Obviously Randy Cohen is either trying for sainthood or owns stock in Marriott. If being a good person were an actual hotel. Just being ethical would probably be the lobby-level of goodness, whereas sainthood is on the slightly higher mezzanine level. Penthouse level would probably be someone who is too busy giving their organs to orphans or something to ever stay at a hotel and is therefore irrelevant.
Also hotel shampoo ≠ packets of Splenda in Starbucks (which I also steal). I know this because no one has ever yelled at me for taking the shampoo bottles from a hotel, whereas my barista always gives me that knowing look as I try sneak out the back, pockets literally overflowing with little yellow packets. Luckily people who make $7 an hour are rarely interested in going that extra-mile for corporate cost savings.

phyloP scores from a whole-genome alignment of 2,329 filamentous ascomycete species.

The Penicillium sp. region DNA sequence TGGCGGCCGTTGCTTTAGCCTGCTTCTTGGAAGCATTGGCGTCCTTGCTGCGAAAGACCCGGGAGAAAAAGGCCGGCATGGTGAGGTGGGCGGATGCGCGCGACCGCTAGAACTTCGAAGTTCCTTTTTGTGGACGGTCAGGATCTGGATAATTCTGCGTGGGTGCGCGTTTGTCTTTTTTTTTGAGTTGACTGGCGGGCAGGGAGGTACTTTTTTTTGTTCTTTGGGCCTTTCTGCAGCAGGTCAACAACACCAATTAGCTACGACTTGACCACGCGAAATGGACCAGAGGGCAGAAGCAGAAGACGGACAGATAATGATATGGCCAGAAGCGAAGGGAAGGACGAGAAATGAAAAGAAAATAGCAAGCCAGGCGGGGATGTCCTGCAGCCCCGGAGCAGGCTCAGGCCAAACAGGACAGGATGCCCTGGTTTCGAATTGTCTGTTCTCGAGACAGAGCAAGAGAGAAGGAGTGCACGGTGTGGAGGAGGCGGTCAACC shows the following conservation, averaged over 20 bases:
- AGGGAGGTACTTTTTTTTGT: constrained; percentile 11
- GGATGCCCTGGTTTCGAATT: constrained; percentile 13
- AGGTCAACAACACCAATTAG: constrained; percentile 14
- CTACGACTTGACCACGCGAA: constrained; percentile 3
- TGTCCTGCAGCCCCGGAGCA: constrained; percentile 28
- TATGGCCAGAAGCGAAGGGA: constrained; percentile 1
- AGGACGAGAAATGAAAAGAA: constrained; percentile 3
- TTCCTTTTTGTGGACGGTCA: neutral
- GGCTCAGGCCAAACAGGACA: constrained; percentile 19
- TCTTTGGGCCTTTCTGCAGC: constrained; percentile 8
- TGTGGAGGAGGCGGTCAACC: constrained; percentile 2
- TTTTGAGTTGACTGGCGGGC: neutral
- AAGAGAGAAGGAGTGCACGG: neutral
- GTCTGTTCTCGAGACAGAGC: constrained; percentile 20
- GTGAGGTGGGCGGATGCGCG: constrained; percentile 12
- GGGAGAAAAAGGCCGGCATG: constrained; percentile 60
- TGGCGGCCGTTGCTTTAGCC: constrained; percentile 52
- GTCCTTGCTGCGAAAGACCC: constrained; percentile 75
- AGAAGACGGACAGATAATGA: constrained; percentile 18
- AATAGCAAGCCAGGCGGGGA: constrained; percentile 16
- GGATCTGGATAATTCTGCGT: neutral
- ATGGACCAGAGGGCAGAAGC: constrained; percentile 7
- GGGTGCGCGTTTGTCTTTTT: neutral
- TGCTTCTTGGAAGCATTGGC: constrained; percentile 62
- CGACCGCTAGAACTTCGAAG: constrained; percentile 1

splenda from starbucks. bold, yet brilliant
it’s not randy cohen anymore. it’s chuck klosterman, who i understand is a very funny writer, but the ethicist isn’t a very funny column, at least not intentionally
Oh, and if I don’t use them myself, I save them, bag them up, and take them to the local women’s shelter or the food bank.
AMEN! (and I’m going to travel to Seattle to stay at the Four Seasons so that I can bring home some of those L’Occitane minis!!!)
I have to admit, I always take the freebies!! They make great little Toiletries to take on holiday on planes
For more about my hilarious life as a British teenager, go to uniquelysophie.wordpress.com
He he……like wice all over the planet! I just love the little cute bottels who waits for me to come and “steal” them from the hotel room. It gives me a kick to put the bottels in my bag. And i never regrets ore feel bad about it……………..just genuin pleasure. But I dont like the content in the bottels, i just need to have them because they are for free 😉 Lovely……..Hope you understand my english? mettemia.wordpress.com